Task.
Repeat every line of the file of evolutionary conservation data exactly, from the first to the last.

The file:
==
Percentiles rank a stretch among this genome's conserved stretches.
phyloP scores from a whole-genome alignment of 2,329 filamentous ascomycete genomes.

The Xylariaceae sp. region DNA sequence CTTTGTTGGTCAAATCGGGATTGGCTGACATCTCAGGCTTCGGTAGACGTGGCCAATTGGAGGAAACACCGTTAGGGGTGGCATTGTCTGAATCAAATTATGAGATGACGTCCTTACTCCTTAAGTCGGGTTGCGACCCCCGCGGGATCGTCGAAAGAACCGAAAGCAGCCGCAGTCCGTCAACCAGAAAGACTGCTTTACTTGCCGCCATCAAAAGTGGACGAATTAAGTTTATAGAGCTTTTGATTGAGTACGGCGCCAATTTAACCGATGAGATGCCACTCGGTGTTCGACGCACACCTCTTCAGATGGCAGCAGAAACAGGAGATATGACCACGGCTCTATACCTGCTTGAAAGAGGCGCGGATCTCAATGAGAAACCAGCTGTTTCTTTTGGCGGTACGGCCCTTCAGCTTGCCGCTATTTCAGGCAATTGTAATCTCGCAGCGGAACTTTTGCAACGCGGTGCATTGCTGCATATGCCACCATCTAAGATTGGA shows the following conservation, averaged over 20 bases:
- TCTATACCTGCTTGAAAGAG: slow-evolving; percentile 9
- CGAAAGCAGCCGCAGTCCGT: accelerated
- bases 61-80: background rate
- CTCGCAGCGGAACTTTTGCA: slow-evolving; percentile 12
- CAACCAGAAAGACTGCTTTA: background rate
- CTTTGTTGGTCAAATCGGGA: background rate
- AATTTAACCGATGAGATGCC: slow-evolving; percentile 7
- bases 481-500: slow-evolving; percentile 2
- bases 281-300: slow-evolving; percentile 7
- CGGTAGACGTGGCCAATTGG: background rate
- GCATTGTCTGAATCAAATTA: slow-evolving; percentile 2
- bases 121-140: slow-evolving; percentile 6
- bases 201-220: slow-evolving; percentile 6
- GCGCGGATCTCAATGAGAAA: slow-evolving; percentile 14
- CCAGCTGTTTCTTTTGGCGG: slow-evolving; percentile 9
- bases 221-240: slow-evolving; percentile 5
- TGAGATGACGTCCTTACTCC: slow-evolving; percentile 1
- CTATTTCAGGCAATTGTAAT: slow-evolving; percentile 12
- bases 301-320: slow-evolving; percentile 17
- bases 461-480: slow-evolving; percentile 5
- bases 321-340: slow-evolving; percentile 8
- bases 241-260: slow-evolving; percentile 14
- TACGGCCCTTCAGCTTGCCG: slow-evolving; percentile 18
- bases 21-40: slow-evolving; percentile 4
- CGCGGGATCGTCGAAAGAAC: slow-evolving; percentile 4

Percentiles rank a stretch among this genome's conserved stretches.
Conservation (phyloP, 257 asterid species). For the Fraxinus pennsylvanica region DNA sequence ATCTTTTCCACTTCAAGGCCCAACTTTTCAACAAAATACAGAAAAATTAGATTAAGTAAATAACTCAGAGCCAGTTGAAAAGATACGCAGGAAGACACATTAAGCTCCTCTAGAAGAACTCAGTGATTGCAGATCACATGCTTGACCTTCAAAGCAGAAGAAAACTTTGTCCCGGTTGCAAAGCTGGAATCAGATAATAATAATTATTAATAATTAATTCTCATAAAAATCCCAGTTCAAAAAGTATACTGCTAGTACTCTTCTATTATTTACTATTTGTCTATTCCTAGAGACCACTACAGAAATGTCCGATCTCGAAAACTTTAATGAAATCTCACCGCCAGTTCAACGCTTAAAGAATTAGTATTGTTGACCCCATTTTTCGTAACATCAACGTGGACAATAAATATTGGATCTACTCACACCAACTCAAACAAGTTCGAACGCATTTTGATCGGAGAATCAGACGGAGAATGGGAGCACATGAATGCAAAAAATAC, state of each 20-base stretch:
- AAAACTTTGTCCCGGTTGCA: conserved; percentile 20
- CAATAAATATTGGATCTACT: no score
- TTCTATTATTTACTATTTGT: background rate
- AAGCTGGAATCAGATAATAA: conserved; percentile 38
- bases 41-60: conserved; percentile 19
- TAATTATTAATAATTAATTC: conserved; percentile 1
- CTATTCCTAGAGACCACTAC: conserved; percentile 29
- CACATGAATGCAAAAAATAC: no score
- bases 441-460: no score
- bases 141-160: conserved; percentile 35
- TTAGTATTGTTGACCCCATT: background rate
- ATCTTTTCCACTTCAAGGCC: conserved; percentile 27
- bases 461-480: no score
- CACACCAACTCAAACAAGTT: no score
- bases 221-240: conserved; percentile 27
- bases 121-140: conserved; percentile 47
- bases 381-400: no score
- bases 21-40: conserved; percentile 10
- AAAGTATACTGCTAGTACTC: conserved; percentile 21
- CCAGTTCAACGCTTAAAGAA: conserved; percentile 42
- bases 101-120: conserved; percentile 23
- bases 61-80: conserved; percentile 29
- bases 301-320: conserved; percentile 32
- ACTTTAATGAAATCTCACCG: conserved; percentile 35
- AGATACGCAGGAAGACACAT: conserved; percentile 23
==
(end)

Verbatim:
Percentiles rank a stretch among this genome's conserved stretches.
phyloP scores from a whole-genome alignment of 2,329 filamentous ascomycete genomes.

The Xylariaceae sp. region DNA sequence CTTTGTTGGTCAAATCGGGATTGGCTGACATCTCAGGCTTCGGTAGACGTGGCCAATTGGAGGAAACACCGTTAGGGGTGGCATTGTCTGAATCAAATTATGAGATGACGTCCTTACTCCTTAAGTCGGGTTGCGACCCCCGCGGGATCGTCGAAAGAACCGAAAGCAGCCGCAGTCCGTCAACCAGAAAGACTGCTTTACTTGCCGCCATCAAAAGTGGACGAATTAAGTTTATAGAGCTTTTGATTGAGTACGGCGCCAATTTAACCGATGAGATGCCACTCGGTGTTCGACGCACACCTCTTCAGATGGCAGCAGAAACAGGAGATATGACCACGGCTCTATACCTGCTTGAAAGAGGCGCGGATCTCAATGAGAAACCAGCTGTTTCTTTTGGCGGTACGGCCCTTCAGCTTGCCGCTATTTCAGGCAATTGTAATCTCGCAGCGGAACTTTTGCAACGCGGTGCATTGCTGCATATGCCACCATCTAAGATTGGA shows the following conservation, averaged over 20 bases:
- TCTATACCTGCTTGAAAGAG: slow-evolving; percentile 9
- CGAAAGCAGCCGCAGTCCGT: accelerated
- bases 61-80: background rate
- CTCGCAGCGGAACTTTTGCA: slow-evolving; percentile 12
- CAACCAGAAAGACTGCTTTA: background rate
- CTTTGTTGGTCAAATCGGGA: background rate
- AATTTAACCGATGAGATGCC: slow-evolving; percentile 7
- bases 481-500: slow-evolving; percentile 2
- bases 281-300: slow-evolving; percentile 7
- CGGTAGACGTGGCCAATTGG: background rate
- GCATTGTCTGAATCAAATTA: slow-evolving; percentile 2
- bases 121-140: slow-evolving; percentile 6
- bases 201-220: slow-evolving; percentile 6
- GCGCGGATCTCAATGAGAAA: slow-evolving; percentile 14
- CCAGCTGTTTCTTTTGGCGG: slow-evolving; percentile 9
- bases 221-240: slow-evolving; percentile 5
- TGAGATGACGTCCTTACTCC: slow-evolving; percentile 1
- CTATTTCAGGCAATTGTAAT: slow-evolving; percentile 12
- bases 301-320: slow-evolving; percentile 17
- bases 461-480: slow-evolving; percentile 5
- bases 321-340: slow-evolving; percentile 8
- bases 241-260: slow-evolving; percentile 14
- TACGGCCCTTCAGCTTGCCG: slow-evolving; percentile 18
- bases 21-40: slow-evolving; percentile 4
- CGCGGGATCGTCGAAAGAAC: slow-evolving; percentile 4

Percentiles rank a stretch among this genome's conserved stretches.
Conservation (phyloP, 257 asterid species). For the Fraxinus pennsylvanica region DNA sequence ATCTTTTCCACTTCAAGGCCCAACTTTTCAACAAAATACAGAAAAATTAGATTAAGTAAATAACTCAGAGCCAGTTGAAAAGATACGCAGGAAGACACATTAAGCTCCTCTAGAAGAACTCAGTGATTGCAGATCACATGCTTGACCTTCAAAGCAGAAGAAAACTTTGTCCCGGTTGCAAAGCTGGAATCAGATAATAATAATTATTAATAATTAATTCTCATAAAAATCCCAGTTCAAAAAGTATACTGCTAGTACTCTTCTATTATTTACTATTTGTCTATTCCTAGAGACCACTACAGAAATGTCCGATCTCGAAAACTTTAATGAAATCTCACCGCCAGTTCAACGCTTAAAGAATTAGTATTGTTGACCCCATTTTTCGTAACATCAACGTGGACAATAAATATTGGATCTACTCACACCAACTCAAACAAGTTCGAACGCATTTTGATCGGAGAATCAGACGGAGAATGGGAGCACATGAATGCAAAAAATAC, state of each 20-base stretch:
- AAAACTTTGTCCCGGTTGCA: conserved; percentile 20
- CAATAAATATTGGATCTACT: no score
- TTCTATTATTTACTATTTGT: background rate
- AAGCTGGAATCAGATAATAA: conserved; percentile 38
- bases 41-60: conserved; percentile 19
- TAATTATTAATAATTAATTC: conserved; percentile 1
- CTATTCCTAGAGACCACTAC: conserved; percentile 29
- CACATGAATGCAAAAAATAC: no score
- bases 441-460: no score
- bases 141-160: conserved; percentile 35
- TTAGTATTGTTGACCCCATT: background rate
- ATCTTTTCCACTTCAAGGCC: conserved; percentile 27
- bases 461-480: no score
- CACACCAACTCAAACAAGTT: no score
- bases 221-240: conserved; percentile 27
- bases 121-140: conserved; percentile 47
- bases 381-400: no score
- bases 21-40: conserved; percentile 10
- AAAGTATACTGCTAGTACTC: conserved; percentile 21
- CCAGTTCAACGCTTAAAGAA: conserved; percentile 42
- bases 101-120: conserved; percentile 23
- bases 61-80: conserved; percentile 29
- bases 301-320: conserved; percentile 32
- ACTTTAATGAAATCTCACCG: conserved; percentile 35
- AGATACGCAGGAAGACACAT: conserved; percentile 23